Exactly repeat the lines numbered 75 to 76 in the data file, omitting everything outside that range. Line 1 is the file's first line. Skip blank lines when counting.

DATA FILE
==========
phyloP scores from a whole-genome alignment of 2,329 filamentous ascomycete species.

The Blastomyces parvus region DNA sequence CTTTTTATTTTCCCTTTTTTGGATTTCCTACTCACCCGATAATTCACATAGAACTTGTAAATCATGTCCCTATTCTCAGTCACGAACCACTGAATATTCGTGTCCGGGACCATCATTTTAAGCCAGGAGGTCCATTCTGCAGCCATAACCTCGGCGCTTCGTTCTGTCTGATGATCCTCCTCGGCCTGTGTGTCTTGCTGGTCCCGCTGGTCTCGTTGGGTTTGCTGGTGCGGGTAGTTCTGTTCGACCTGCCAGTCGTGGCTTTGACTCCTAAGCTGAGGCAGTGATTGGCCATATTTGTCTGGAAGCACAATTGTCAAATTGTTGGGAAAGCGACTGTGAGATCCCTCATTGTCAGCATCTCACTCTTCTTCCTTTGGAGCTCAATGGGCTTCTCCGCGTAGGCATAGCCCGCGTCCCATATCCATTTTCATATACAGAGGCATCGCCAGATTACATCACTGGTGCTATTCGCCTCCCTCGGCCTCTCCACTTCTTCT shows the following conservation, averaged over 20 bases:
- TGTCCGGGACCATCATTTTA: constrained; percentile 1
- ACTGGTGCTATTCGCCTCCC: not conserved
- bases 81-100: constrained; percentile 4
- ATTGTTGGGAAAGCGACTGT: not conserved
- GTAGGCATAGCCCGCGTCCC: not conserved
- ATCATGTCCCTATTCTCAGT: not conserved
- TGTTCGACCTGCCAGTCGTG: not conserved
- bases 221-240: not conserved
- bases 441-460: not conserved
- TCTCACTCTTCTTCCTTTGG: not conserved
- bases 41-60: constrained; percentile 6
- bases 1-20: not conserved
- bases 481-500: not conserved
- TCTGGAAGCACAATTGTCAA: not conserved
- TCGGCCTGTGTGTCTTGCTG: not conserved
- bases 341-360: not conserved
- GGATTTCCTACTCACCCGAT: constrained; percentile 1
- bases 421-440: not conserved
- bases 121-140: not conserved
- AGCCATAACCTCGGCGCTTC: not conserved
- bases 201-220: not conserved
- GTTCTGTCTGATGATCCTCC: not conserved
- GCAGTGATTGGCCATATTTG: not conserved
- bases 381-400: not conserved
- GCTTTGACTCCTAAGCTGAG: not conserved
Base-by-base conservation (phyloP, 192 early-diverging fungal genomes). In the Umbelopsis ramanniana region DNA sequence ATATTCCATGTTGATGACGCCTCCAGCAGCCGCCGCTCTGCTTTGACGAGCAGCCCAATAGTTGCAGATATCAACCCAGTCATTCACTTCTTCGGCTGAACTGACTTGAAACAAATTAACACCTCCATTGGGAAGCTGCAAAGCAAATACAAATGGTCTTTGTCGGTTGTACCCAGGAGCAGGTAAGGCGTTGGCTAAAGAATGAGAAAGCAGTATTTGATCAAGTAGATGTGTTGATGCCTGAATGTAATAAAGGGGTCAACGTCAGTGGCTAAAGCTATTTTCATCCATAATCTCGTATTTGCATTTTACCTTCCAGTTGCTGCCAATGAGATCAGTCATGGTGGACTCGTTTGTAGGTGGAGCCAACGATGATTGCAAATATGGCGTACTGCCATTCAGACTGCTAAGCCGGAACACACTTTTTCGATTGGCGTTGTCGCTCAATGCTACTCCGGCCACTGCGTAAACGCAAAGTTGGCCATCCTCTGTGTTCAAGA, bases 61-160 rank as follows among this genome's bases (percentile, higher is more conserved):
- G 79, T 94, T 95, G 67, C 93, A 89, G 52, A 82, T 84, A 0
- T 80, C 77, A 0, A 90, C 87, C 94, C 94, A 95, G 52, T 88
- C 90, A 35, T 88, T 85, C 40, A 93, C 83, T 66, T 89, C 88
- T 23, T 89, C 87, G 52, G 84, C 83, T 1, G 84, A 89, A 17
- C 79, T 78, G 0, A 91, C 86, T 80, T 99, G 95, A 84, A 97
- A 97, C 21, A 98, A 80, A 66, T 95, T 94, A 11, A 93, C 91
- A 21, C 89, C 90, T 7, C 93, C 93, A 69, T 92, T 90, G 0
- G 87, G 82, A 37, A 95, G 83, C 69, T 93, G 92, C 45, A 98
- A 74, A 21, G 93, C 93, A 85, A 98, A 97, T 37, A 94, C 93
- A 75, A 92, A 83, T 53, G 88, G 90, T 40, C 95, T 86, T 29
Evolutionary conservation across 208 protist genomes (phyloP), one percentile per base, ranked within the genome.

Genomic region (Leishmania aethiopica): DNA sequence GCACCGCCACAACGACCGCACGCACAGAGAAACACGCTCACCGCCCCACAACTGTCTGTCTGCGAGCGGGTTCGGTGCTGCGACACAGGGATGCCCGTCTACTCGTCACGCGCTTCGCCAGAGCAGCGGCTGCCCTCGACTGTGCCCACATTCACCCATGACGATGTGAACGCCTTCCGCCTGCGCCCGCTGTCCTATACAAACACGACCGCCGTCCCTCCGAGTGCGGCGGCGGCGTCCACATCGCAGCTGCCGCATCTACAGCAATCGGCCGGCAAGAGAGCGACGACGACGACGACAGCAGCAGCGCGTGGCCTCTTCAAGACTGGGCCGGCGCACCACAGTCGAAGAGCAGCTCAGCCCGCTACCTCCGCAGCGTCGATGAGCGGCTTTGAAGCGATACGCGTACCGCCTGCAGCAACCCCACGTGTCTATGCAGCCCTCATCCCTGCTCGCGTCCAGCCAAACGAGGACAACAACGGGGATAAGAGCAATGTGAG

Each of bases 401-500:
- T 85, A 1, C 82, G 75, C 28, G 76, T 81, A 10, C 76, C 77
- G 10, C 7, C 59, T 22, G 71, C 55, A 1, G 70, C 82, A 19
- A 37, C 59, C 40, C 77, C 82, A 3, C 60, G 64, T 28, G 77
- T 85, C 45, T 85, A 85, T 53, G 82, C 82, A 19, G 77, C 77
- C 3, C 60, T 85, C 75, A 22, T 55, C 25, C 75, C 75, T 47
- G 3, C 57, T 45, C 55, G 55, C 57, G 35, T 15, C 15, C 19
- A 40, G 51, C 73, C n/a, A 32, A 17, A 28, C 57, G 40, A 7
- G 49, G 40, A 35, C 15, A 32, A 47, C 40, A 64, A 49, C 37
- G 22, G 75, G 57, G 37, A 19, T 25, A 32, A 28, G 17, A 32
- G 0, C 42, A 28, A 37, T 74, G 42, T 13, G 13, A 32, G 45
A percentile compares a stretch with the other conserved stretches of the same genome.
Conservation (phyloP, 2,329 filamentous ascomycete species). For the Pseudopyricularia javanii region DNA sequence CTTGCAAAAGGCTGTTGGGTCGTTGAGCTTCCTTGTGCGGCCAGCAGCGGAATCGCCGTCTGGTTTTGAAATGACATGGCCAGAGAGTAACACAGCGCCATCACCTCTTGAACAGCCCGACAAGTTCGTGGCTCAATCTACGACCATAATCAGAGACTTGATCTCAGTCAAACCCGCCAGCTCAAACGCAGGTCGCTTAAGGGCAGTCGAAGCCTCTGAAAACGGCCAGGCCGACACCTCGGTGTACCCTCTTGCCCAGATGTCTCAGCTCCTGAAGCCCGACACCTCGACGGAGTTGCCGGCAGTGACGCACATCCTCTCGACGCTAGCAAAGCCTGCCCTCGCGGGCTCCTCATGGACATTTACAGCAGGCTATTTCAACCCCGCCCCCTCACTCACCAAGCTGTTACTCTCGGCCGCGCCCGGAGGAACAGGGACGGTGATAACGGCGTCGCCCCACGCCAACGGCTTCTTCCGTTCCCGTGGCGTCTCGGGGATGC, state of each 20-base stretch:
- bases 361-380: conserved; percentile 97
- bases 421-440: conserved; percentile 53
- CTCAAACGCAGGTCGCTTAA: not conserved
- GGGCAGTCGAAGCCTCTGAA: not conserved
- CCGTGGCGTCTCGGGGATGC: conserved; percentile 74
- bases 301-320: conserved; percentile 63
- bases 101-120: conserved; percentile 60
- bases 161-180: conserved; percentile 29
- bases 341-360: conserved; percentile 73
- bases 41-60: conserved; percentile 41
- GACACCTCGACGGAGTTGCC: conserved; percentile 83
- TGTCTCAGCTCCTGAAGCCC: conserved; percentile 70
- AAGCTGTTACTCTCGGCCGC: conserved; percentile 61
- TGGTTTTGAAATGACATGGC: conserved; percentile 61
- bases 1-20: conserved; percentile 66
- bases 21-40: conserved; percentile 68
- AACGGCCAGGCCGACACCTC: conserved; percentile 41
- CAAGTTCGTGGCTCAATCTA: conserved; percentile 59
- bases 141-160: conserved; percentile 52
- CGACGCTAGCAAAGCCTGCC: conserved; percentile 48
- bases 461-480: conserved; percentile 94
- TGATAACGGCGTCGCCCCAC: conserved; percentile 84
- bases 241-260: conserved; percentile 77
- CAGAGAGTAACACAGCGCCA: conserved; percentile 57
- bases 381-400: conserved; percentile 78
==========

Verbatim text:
- TGATAACGGCGTCGCCCCAC: conserved; percentile 84
- bases 241-260: conserved; percentile 77